The predictions about artificial beaches involve obviously absurd models. The reason coastal engineers and geologists go through the futile exercise is that the federal government will not authorize the corps to build beaches without a calculation of the cost-benefit ratio, and that requires a prediction of the beaches’ durability. Although the model has no discernible basis in reality, it continues to be cited around the world because no other model even attempts to answer that important question. [...] In spite of the fact that qualitative models produce better results, our society as a whole remains overconfident about quantitative modeling. [...] We suggest applying the embarrassment test. If it would be embarrassing to state out loud a simplified version of a model’s parameters or processes, then the model cannot accurately portray the process. [...] A scientist who stated those assumptions in a public lecture would be hooted off the podium. But buried deep within a model, such absurdities are considered valid.
While the article is quite extreme in its derision of quantitative models, plugs the book the authors wrote, and employs easy rhetoric by providing only positive examples of a few failures and not negative examples of many successes, it is right that quantitative models are overrated in our society, especially in domains that involve complex systems. The myriad of unrealistic and often silly assumptions are hidden beneath layers of obtuse mathematics.
Statistics and probability were attempts to deal with failure of deterministic mathematical models, and Bayesian statistics is a further attempt to manage the uncertainty arising from not knowing what the right model is. Moreover, a vague posterior is a clear signal that you don’t have enough data to make predictions.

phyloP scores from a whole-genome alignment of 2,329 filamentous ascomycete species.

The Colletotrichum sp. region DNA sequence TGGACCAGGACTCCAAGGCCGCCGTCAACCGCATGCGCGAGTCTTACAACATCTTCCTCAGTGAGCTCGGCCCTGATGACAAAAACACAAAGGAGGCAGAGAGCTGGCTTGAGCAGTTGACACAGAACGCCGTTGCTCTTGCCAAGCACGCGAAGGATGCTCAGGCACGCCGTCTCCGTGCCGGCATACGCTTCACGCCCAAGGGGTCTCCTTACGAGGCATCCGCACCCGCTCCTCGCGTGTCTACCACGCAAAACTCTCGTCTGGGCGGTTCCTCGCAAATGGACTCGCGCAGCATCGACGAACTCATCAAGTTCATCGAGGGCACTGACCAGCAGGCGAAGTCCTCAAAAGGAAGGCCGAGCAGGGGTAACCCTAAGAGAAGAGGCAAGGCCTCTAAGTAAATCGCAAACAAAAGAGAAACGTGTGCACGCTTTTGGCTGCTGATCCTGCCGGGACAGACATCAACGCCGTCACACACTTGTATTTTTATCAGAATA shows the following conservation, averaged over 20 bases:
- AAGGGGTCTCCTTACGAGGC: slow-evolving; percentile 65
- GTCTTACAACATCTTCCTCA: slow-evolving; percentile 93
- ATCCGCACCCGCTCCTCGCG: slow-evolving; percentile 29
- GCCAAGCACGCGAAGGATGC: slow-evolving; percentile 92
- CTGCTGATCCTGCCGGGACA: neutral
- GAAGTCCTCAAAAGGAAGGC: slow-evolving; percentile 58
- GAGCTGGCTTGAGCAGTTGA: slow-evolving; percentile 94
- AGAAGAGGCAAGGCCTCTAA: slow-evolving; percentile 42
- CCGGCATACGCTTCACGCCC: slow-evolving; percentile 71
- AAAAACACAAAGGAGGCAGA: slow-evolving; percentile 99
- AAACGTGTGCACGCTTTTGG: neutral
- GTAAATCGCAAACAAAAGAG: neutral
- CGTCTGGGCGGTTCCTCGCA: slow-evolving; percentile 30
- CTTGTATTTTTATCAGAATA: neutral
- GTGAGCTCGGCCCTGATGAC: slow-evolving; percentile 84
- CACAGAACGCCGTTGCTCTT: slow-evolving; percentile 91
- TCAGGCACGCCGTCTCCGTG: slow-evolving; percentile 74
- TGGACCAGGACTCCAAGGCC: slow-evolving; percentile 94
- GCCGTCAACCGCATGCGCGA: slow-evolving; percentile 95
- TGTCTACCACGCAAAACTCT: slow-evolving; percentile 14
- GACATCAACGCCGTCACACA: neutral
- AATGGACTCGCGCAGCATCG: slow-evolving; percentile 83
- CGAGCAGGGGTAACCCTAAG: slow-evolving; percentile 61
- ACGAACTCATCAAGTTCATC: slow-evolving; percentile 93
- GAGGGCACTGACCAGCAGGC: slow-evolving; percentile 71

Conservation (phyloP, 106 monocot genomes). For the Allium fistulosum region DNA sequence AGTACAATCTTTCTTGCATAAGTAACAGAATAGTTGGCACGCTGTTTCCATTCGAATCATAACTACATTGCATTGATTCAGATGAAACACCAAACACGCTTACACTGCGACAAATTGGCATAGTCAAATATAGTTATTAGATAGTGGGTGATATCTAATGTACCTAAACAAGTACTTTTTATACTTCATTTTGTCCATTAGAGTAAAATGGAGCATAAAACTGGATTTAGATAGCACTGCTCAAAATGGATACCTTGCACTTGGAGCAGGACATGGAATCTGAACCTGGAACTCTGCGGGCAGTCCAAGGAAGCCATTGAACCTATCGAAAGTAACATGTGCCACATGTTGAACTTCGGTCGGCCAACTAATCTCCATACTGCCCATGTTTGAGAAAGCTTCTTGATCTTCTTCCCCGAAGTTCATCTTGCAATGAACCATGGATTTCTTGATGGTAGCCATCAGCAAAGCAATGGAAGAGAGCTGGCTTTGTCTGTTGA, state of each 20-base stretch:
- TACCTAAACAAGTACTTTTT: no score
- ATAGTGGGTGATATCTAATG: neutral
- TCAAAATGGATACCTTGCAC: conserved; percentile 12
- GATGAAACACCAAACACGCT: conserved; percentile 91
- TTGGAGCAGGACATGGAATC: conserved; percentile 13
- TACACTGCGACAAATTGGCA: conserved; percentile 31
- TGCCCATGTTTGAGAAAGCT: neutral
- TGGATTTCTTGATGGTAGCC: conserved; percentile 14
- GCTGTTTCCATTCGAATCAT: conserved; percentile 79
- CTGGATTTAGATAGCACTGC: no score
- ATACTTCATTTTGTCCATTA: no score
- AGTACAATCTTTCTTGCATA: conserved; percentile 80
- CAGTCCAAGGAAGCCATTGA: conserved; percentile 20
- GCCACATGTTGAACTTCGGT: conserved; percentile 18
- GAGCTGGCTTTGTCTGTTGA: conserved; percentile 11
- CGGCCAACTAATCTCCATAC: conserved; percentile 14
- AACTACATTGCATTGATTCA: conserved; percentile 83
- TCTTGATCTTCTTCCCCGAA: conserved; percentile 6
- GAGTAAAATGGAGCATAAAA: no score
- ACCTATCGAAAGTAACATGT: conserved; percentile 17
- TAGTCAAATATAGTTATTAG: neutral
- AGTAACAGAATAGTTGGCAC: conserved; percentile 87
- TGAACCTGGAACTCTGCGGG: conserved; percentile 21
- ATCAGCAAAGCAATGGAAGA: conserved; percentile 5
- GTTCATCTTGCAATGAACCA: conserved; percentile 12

Someone once derided philosophers by saying that first they stir up the dust, and then they complain that they cannot see: they are taking too many things into consideration, and this prevents them from coming up with a working model that will predict anything. One does have to simplify to make any prediction, and philosophers are good at criticizing the simplifications. Finally, even false models are known to yield good results, as we are reminded by that old joke:
An engineer, a statistician, and a physicist went to the races one Saturday and laid their money down. Commiserating in the bar after the race, the engineer says, “I don’t understand why I lost all my money. I measured all the horses and calculated their strength and mechanical advantage and figured out how fast they could run. . . ”
The statistician interrupted him: “. . . but you didn’t take individual variations into account. I did a statistical analysis of their previous performances and bet on the horses with the highest probability of winning. . . ”
“. . . so if you’re so hot why are you broke?” asked the engineer. But before the argument can grow, the physicist takes out his pipe and they get a glimpse of his well-fattened wallet. Obviously here was a man who knows something about horses. They both demanded to know his secret.
“Well,” he says, between puffs on the pipe, “first I assumed all the horses were identical, spherical and in vacuum. . . ”